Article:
1. Make a List of Everything that Entails Riding in an Elevator This is a systematic approach to getting over your anxiety. By following a step-by-step process, you can identify where the fear kicks in at its strongest. You can write a list of steps like pressing the topmost button and waiting to arrive on that floor, watching as the door closes and opens, being alone inside the elevator, or having delays with the doors opening. Now try doing the opposite. For example, face away from the door or occupy yourself with your phone so that you are distracted.
  2. Create Your Fear Ladder Although the name says fear of elevators, it is not the whole process that scares you. There are just phases and parts of the elevator riding experience that cause you to panic. So go back to the list you initially created and label the fear level you feel. You can do it numerically, too, like ten being 'really scary,' six, 'manageable scary,' and one, 'not scary at all.' You can put the corresponding fear levels so you can focus more time and effort into activities that are more scary to you.
  3. Face Your Fear By now, you have identified what scares you the most. You can try repetitive action to minimize your fear and increase your sense of ‘normalcy’. Remember that the longer you expose yourself to your fear, the better you get at handling your emotions. If you are feeling overwhelmed, stop. Pushing yourself too fast and too soon can backfire. Modify your pace and go slower instead.
  4. Talk About Your Fear People by nature, unfortunately, are not quick to offer understanding and support. You need to tell them what's wrong before they can empathize. Talk to someone who you trust and ask for their support, especially in the initial phase of overcoming your fear. If you are too afraid to ride the elevator alone, you can ask them to go with you, and before you realize it, you are on your floor, and there was no indication of panic.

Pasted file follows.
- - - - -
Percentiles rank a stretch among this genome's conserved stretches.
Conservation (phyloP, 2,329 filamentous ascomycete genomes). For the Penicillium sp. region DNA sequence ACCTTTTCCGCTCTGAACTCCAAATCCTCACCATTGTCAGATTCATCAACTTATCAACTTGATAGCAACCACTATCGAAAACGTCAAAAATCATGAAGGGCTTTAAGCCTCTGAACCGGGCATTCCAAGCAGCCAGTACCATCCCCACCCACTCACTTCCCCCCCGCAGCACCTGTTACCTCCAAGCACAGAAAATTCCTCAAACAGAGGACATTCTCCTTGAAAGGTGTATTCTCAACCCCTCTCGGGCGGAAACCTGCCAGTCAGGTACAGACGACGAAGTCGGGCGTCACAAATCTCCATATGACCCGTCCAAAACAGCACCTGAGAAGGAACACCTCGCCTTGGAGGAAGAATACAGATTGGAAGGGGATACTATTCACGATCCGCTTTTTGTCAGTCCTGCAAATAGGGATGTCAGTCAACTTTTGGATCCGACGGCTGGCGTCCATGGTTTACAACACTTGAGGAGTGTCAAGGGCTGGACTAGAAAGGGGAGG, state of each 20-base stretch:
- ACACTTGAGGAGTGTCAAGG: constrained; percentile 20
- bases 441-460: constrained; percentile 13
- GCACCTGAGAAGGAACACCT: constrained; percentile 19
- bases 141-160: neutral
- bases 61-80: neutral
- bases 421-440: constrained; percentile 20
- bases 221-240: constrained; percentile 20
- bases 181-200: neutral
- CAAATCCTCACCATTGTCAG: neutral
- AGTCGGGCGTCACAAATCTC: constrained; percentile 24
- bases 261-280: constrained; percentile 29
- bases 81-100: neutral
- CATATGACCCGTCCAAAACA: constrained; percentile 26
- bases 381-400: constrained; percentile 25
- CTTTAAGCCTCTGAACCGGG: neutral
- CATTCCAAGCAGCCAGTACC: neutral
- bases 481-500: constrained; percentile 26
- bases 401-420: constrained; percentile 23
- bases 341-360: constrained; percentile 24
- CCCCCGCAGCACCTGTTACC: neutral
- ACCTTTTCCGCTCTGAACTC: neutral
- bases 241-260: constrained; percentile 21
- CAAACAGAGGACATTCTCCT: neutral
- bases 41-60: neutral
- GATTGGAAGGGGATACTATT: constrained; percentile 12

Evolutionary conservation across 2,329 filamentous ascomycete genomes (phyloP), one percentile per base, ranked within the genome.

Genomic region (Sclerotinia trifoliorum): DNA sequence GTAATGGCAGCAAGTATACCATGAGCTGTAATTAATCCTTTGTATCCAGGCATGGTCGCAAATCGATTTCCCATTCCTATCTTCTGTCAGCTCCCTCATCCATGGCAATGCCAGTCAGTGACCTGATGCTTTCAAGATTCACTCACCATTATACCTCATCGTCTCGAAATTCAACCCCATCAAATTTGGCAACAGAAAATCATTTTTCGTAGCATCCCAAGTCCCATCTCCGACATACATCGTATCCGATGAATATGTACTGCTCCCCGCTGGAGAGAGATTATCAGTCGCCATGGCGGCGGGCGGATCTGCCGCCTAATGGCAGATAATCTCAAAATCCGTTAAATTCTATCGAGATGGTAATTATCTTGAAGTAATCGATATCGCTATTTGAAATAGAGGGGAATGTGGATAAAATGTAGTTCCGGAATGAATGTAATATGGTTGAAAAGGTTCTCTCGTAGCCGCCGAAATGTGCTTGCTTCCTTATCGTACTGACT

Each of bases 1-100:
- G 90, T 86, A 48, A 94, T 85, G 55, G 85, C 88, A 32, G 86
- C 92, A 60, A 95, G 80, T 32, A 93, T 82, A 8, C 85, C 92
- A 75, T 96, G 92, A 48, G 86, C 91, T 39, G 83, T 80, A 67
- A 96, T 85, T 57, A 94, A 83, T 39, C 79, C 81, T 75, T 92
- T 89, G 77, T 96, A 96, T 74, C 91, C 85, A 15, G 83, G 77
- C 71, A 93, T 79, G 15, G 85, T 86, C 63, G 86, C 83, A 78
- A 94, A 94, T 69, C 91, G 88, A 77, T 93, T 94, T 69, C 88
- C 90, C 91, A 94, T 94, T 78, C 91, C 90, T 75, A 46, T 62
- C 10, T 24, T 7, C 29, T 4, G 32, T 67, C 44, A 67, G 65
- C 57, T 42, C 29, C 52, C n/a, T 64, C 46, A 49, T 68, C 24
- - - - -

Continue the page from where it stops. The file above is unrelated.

5. Learn To Be Patient Be patient with yourself and your predicament. This is, after all, your fight against fear. It might take hundreds of elevator ride practices before the fear gets under control. Even then, there might be some hesitations and episodes of nervousness. These are acceptable and expected, so cut yourself some slack and congratulate yourself for every progress.

Seeking Professional Help

Along with self-help, you can always enlist a medical professional's aid to support you with your elevatophobia. Talking to someone who has experience with similar cases can be comforting, because you know that you are not alone, and this situation can get better. Talk to your doctor about the severity of your fears and the symptoms that you experience. Explain how you deal with it in an attempt to control it. An exam and a health history are made to ensure that there are no unrelated or underlying problems that your symptoms might mask. Usually, phobias like this are approached with a combination of psychotherapy and medication. Your doctor will talk about these options with you, and it's entirely up to you, with your doctor's recommendation, what you want to pursue. For psychotherapy, the most common type is cognitive behavioral therapy (CBT), which aims to help you find different ways of behaving, thinking, and reacting when about to step inside an elevator or when already inside it. With medications, there are beta blockers and benzodiazepines, but note that these can have side effects. Whatever these side effects are, you should promptly share it with your doctor.

Simple Tips to Overcome Elevatophobia

Elevators are not perfect, but their likelihood to malfunction, fall, or get stuck is very low. If you are not fully confident with this information, you can help overcome your elevatophobia by learning common elevator safety tips and basic elevator operations. These should help curb your mild fear until you become more self-assured. In addition to that, here are some of the things that you can do to gradually overcome your fear of elevators—both in getting on and riding one.


Yes, elevatophobia can be a challenge in today's world, but don't allow the elevator to win. Don't let it stop you from taking a job on the top floor or attending a social gathering on the rooftop. Sure, you can take the stairs if you insist and arrive winded and sweaty, with the party about to wrap up. But is this the quality of life you seek? Elevators are designed to make life easier. There are guaranteed ways to help you overcome elevatophobia. Take the first step and seek help. Soon, you’ll see yourself breezing through the floors with those arduous stair climbs little more than a memory.